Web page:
The following reports refer to R. glabra, but they are almost certainly applicable to this species[K]. Smooth sumach was employed medicinally by various native North American Indian tribes who used it to treat a variety of complaints[257]. It is occasionally used in modern herbalism where it is valued for its astringent and antiseptic qualities. Some caution should be employed in the use of this species since it can possibly cause skin irritations. It is best only used under the supervision of a qualified practitioner. A tea made from the bark or root bark is alterative, antiseptic, astringent, galactogogue, haemostatic, rubefacient and tonic[4, 222, 238, 257]. It is used in the treatment of diarrhoea, fevers, general debility, sore mouths, rectal bleeding, uterine prolapse etc[222, 254]. It is used as a gargle to treat sore throats and applied externally to treat excessive vaginal discharge, burns and skin eruptions[254, 257]. The powdered bark can be applied as a poultice to old ulcers, it is a good antiseptic[4]. A tea made from the roots is appetizer, astringent, diuretic and emetic[222, 257]. An infusion is used in the treatment of colds, sore throats, painful urination, retention of urine and dysentery[257]. The root is harvested in the autumn and dried for later use[254]. An infusion of the green or dried branches has been used in the treatment of TB[257]. A decoction of the branches, with the seed heads, has been used to treat itchy scalps and as a bathing water for frost-bitten limbs[257]. The milky latex from the plant has been used as a salve on sores[257]. A tea made from the leaves was used in the treatment of asthma, diarrhoea and stomatosis[222]. A poultice of the leaves has been used to treat skin rashes[257]. The leaves have been chewed to treat sore gums and they have been rubbed on the lips to treat sore lips[257]. The berries are diuretic, emetic, emmenagogue, purgative and refrigerant[4, 257]. They are used in the treatment of late-onset diabetes, stranguary bowel complaints, febrile diseases, dysmenorrhoea etc[4, 254, 257]. They have been chewed as a remedy for bed-wetting[222, 257]. The blossoms have been chewed as a treatment for sore mouths[257]. A decoction of the blossoms has been used as a mouthwash for teething children[257]. An infusion of the blossoms has been used as an eye wash for sore eyes[257].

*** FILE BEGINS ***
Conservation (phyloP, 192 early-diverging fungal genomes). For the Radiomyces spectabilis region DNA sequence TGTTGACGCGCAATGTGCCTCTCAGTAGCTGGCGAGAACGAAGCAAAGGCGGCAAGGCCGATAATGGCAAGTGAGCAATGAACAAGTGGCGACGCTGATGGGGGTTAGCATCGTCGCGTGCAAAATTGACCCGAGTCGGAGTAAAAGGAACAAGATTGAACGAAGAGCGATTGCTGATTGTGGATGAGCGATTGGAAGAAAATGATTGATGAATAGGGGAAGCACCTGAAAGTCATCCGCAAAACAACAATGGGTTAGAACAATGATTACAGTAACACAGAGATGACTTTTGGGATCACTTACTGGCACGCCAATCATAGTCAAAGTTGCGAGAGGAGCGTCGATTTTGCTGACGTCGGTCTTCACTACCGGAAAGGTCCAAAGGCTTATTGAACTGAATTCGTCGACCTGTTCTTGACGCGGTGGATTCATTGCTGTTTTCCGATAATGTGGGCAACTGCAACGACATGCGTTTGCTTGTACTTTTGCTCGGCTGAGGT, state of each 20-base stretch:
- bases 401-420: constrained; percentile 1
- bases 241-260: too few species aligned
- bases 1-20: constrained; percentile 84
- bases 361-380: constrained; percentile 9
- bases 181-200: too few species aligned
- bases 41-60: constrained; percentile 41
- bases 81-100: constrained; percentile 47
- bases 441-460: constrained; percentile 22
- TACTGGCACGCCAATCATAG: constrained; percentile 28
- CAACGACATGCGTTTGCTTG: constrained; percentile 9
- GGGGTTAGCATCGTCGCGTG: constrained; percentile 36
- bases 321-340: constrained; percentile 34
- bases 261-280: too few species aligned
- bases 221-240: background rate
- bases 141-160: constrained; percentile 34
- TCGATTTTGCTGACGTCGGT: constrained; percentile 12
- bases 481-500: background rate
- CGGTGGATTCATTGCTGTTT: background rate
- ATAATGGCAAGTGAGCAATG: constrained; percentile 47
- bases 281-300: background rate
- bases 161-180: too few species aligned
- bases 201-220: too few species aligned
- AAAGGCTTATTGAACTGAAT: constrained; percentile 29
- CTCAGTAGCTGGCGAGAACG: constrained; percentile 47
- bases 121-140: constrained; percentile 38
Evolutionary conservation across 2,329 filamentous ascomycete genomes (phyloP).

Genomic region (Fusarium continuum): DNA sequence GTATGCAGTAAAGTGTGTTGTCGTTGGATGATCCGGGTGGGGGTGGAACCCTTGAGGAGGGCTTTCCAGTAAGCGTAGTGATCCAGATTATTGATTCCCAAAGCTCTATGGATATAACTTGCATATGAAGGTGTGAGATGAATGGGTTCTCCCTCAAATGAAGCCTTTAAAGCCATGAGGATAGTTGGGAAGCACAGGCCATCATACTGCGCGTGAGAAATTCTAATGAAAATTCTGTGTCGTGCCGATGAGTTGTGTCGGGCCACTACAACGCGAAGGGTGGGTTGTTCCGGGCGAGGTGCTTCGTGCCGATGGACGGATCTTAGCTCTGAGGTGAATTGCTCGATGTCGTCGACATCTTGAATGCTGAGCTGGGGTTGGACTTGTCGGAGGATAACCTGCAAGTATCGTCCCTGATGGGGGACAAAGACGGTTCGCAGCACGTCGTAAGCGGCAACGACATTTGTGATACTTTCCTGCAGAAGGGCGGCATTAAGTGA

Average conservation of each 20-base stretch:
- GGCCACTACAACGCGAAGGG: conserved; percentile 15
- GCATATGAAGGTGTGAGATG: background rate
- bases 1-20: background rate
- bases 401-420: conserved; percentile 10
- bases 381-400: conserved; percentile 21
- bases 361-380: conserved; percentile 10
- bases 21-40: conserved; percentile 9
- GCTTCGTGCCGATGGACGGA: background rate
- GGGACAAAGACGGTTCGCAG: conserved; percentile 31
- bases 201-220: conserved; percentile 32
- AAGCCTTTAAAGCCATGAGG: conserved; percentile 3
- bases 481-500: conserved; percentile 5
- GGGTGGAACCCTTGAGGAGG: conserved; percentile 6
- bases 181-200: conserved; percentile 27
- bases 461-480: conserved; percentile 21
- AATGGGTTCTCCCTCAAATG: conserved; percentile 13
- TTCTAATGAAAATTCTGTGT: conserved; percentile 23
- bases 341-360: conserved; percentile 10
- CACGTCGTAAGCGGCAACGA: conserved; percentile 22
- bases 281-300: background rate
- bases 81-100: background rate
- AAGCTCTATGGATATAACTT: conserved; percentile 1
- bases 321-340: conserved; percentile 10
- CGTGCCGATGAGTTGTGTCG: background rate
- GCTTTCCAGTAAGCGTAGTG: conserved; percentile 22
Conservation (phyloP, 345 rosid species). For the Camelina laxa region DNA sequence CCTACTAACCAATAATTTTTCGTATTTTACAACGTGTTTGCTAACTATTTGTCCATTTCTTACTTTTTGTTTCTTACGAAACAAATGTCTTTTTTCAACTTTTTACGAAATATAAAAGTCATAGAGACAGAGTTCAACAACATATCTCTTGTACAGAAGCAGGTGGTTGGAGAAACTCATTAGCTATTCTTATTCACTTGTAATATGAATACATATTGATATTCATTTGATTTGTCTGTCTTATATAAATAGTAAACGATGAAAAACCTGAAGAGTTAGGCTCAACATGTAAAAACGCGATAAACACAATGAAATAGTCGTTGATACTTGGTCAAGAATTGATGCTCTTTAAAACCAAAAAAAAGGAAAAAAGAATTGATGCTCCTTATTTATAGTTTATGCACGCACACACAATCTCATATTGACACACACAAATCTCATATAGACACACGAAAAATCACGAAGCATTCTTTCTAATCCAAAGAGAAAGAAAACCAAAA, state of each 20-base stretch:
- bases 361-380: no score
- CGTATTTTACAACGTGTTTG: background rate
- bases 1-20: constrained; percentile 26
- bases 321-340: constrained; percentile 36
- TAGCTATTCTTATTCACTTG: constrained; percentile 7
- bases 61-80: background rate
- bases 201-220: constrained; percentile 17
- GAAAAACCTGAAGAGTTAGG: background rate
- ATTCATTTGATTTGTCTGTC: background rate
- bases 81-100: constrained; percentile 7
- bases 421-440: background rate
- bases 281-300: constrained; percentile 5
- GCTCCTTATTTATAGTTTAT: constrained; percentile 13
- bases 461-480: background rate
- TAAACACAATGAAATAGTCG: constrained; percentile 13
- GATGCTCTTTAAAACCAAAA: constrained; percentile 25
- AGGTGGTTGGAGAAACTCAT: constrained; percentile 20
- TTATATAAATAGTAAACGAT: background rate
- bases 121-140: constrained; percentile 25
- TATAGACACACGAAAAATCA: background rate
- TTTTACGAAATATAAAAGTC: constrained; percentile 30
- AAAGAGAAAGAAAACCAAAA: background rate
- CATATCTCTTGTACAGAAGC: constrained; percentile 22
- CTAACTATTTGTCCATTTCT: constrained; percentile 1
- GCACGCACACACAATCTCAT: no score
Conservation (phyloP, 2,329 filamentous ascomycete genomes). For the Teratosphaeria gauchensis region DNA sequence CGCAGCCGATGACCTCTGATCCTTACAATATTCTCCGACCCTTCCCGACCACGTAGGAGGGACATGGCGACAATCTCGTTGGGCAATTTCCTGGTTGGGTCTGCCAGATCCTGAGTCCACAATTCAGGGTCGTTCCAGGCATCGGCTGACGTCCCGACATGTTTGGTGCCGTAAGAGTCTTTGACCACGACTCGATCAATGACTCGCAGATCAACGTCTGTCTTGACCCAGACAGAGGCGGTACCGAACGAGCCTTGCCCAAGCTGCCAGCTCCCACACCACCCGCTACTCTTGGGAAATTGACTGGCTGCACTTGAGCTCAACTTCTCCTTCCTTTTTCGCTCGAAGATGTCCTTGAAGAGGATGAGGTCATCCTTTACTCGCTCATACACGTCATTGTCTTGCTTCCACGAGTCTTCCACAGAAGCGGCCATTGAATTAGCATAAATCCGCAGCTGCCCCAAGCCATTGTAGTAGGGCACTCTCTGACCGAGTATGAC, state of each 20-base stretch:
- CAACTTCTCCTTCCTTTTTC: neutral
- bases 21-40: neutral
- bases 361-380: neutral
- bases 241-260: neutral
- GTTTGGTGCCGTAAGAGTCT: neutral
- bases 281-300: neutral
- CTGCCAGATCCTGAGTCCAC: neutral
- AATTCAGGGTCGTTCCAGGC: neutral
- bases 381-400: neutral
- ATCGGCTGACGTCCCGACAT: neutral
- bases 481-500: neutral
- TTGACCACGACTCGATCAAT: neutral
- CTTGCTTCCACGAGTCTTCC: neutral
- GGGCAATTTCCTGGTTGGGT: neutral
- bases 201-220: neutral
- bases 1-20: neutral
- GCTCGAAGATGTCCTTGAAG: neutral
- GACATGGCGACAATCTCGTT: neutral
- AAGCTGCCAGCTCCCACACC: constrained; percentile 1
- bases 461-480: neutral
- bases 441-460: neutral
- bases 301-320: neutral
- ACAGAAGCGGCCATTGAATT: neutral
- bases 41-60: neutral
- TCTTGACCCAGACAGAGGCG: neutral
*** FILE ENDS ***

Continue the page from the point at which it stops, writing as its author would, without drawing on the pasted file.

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Other Uses

Dye  Mordant  Oil  Shelterbelt  Soil Stabilization  Tannin  Wood

The following reports refer to R. glabra, but they are almost certainly applicable to this species[K]. The leaves are rich in tannin, containing about 10 - 25%[171]. They can be collected as they fall in the autumn and used as a brown dye or as a mordant[169]. The twigs and root are also rich in tannin[149]. A black dye is obtained from the fruit[4]. An orange or yellow dye is obtained from the root[46, 61]. An oil is extracted from the seeds[4]. It attains a tallow-like consistency on standing and is used to make candles. These burn brilliantly, though they emit a pungent smoke[4]. The plant has an extensive root system and is fairly wind tolerant, though branches can be broken off in very strong winds. It is planted for soil stabilization and as a shelter screen[200]. Wood - soft, light, brittle[101, 149].

Cultivation details